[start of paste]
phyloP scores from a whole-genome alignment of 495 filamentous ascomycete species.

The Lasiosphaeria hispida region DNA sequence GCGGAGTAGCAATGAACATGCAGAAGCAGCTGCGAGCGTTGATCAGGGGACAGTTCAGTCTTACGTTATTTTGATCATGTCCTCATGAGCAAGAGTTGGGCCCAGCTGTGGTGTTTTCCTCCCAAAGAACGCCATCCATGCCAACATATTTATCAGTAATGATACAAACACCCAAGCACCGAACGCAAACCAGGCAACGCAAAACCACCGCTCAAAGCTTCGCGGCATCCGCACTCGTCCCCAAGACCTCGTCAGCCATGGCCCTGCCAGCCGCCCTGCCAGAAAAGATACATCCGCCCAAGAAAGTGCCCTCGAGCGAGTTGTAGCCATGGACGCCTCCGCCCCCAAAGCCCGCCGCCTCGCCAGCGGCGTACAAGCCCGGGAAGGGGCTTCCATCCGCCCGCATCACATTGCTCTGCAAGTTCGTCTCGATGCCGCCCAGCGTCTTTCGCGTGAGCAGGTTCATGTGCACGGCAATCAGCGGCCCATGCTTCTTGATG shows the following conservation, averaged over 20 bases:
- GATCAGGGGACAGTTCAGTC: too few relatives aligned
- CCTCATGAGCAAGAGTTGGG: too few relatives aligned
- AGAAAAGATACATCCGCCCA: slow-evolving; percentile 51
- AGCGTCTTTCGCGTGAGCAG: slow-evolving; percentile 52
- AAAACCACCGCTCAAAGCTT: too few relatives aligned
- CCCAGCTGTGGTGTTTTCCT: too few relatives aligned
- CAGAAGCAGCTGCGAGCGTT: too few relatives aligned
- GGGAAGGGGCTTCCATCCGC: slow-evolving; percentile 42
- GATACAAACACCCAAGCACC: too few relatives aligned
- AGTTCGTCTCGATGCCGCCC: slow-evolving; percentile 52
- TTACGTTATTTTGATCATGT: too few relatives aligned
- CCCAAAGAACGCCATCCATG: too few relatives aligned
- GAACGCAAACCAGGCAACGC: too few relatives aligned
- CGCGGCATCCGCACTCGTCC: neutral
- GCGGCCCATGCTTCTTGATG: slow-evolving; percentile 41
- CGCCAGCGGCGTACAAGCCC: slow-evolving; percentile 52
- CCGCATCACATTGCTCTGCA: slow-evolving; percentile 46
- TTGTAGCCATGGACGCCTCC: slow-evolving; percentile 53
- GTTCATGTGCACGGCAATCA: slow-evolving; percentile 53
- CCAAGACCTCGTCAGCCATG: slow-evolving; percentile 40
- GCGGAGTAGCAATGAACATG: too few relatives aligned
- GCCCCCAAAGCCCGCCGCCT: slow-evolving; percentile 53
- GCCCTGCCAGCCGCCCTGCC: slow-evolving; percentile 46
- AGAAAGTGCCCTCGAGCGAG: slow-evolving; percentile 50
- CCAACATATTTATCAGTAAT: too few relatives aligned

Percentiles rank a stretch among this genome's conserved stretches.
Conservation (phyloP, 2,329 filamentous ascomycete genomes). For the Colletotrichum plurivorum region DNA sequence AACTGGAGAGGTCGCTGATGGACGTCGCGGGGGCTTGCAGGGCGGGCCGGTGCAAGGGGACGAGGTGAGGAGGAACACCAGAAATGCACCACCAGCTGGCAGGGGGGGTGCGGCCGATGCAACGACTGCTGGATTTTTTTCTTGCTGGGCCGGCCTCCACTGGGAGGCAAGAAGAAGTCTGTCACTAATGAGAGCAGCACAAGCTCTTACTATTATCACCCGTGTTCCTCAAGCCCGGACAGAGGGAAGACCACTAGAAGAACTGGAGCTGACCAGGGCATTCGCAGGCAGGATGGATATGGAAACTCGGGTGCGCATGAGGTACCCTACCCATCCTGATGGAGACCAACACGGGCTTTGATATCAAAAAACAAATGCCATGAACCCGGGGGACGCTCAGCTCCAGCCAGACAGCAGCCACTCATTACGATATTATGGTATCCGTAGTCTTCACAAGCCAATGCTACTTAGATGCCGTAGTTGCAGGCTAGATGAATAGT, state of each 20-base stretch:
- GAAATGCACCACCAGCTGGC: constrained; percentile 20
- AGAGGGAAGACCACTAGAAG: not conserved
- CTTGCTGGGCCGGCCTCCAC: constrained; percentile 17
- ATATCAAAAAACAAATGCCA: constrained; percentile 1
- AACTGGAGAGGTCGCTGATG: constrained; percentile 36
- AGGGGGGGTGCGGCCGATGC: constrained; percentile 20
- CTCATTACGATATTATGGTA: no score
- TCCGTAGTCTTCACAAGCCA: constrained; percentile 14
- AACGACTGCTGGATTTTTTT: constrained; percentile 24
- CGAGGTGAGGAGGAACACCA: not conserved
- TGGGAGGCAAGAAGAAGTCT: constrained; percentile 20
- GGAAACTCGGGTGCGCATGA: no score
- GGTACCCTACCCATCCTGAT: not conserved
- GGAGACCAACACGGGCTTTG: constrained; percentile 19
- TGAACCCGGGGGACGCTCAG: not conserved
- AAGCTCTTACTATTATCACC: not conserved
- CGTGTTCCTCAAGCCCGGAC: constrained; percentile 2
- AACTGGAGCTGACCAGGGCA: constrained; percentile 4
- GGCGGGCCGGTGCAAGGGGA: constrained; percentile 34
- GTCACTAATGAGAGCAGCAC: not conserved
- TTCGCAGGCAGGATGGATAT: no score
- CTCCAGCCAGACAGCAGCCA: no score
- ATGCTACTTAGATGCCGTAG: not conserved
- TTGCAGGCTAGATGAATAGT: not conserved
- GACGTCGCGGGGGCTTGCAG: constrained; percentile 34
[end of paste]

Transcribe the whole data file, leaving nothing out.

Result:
phyloP scores from a whole-genome alignment of 495 filamentous ascomycete species.

The Lasiosphaeria hispida region DNA sequence GCGGAGTAGCAATGAACATGCAGAAGCAGCTGCGAGCGTTGATCAGGGGACAGTTCAGTCTTACGTTATTTTGATCATGTCCTCATGAGCAAGAGTTGGGCCCAGCTGTGGTGTTTTCCTCCCAAAGAACGCCATCCATGCCAACATATTTATCAGTAATGATACAAACACCCAAGCACCGAACGCAAACCAGGCAACGCAAAACCACCGCTCAAAGCTTCGCGGCATCCGCACTCGTCCCCAAGACCTCGTCAGCCATGGCCCTGCCAGCCGCCCTGCCAGAAAAGATACATCCGCCCAAGAAAGTGCCCTCGAGCGAGTTGTAGCCATGGACGCCTCCGCCCCCAAAGCCCGCCGCCTCGCCAGCGGCGTACAAGCCCGGGAAGGGGCTTCCATCCGCCCGCATCACATTGCTCTGCAAGTTCGTCTCGATGCCGCCCAGCGTCTTTCGCGTGAGCAGGTTCATGTGCACGGCAATCAGCGGCCCATGCTTCTTGATG shows the following conservation, averaged over 20 bases:
- GATCAGGGGACAGTTCAGTC: too few relatives aligned
- CCTCATGAGCAAGAGTTGGG: too few relatives aligned
- AGAAAAGATACATCCGCCCA: slow-evolving; percentile 51
- AGCGTCTTTCGCGTGAGCAG: slow-evolving; percentile 52
- AAAACCACCGCTCAAAGCTT: too few relatives aligned
- CCCAGCTGTGGTGTTTTCCT: too few relatives aligned
- CAGAAGCAGCTGCGAGCGTT: too few relatives aligned
- GGGAAGGGGCTTCCATCCGC: slow-evolving; percentile 42
- GATACAAACACCCAAGCACC: too few relatives aligned
- AGTTCGTCTCGATGCCGCCC: slow-evolving; percentile 52
- TTACGTTATTTTGATCATGT: too few relatives aligned
- CCCAAAGAACGCCATCCATG: too few relatives aligned
- GAACGCAAACCAGGCAACGC: too few relatives aligned
- CGCGGCATCCGCACTCGTCC: neutral
- GCGGCCCATGCTTCTTGATG: slow-evolving; percentile 41
- CGCCAGCGGCGTACAAGCCC: slow-evolving; percentile 52
- CCGCATCACATTGCTCTGCA: slow-evolving; percentile 46
- TTGTAGCCATGGACGCCTCC: slow-evolving; percentile 53
- GTTCATGTGCACGGCAATCA: slow-evolving; percentile 53
- CCAAGACCTCGTCAGCCATG: slow-evolving; percentile 40
- GCGGAGTAGCAATGAACATG: too few relatives aligned
- GCCCCCAAAGCCCGCCGCCT: slow-evolving; percentile 53
- GCCCTGCCAGCCGCCCTGCC: slow-evolving; percentile 46
- AGAAAGTGCCCTCGAGCGAG: slow-evolving; percentile 50
- CCAACATATTTATCAGTAAT: too few relatives aligned

Percentiles rank a stretch among this genome's conserved stretches.
Conservation (phyloP, 2,329 filamentous ascomycete genomes). For the Colletotrichum plurivorum region DNA sequence AACTGGAGAGGTCGCTGATGGACGTCGCGGGGGCTTGCAGGGCGGGCCGGTGCAAGGGGACGAGGTGAGGAGGAACACCAGAAATGCACCACCAGCTGGCAGGGGGGGTGCGGCCGATGCAACGACTGCTGGATTTTTTTCTTGCTGGGCCGGCCTCCACTGGGAGGCAAGAAGAAGTCTGTCACTAATGAGAGCAGCACAAGCTCTTACTATTATCACCCGTGTTCCTCAAGCCCGGACAGAGGGAAGACCACTAGAAGAACTGGAGCTGACCAGGGCATTCGCAGGCAGGATGGATATGGAAACTCGGGTGCGCATGAGGTACCCTACCCATCCTGATGGAGACCAACACGGGCTTTGATATCAAAAAACAAATGCCATGAACCCGGGGGACGCTCAGCTCCAGCCAGACAGCAGCCACTCATTACGATATTATGGTATCCGTAGTCTTCACAAGCCAATGCTACTTAGATGCCGTAGTTGCAGGCTAGATGAATAGT, state of each 20-base stretch:
- GAAATGCACCACCAGCTGGC: constrained; percentile 20
- AGAGGGAAGACCACTAGAAG: not conserved
- CTTGCTGGGCCGGCCTCCAC: constrained; percentile 17
- ATATCAAAAAACAAATGCCA: constrained; percentile 1
- AACTGGAGAGGTCGCTGATG: constrained; percentile 36
- AGGGGGGGTGCGGCCGATGC: constrained; percentile 20
- CTCATTACGATATTATGGTA: no score
- TCCGTAGTCTTCACAAGCCA: constrained; percentile 14
- AACGACTGCTGGATTTTTTT: constrained; percentile 24
- CGAGGTGAGGAGGAACACCA: not conserved
- TGGGAGGCAAGAAGAAGTCT: constrained; percentile 20
- GGAAACTCGGGTGCGCATGA: no score
- GGTACCCTACCCATCCTGAT: not conserved
- GGAGACCAACACGGGCTTTG: constrained; percentile 19
- TGAACCCGGGGGACGCTCAG: not conserved
- AAGCTCTTACTATTATCACC: not conserved
- CGTGTTCCTCAAGCCCGGAC: constrained; percentile 2
- AACTGGAGCTGACCAGGGCA: constrained; percentile 4
- GGCGGGCCGGTGCAAGGGGA: constrained; percentile 34
- GTCACTAATGAGAGCAGCAC: not conserved
- TTCGCAGGCAGGATGGATAT: no score
- CTCCAGCCAGACAGCAGCCA: no score
- ATGCTACTTAGATGCCGTAG: not conserved
- TTGCAGGCTAGATGAATAGT: not conserved
- GACGTCGCGGGGGCTTGCAG: constrained; percentile 34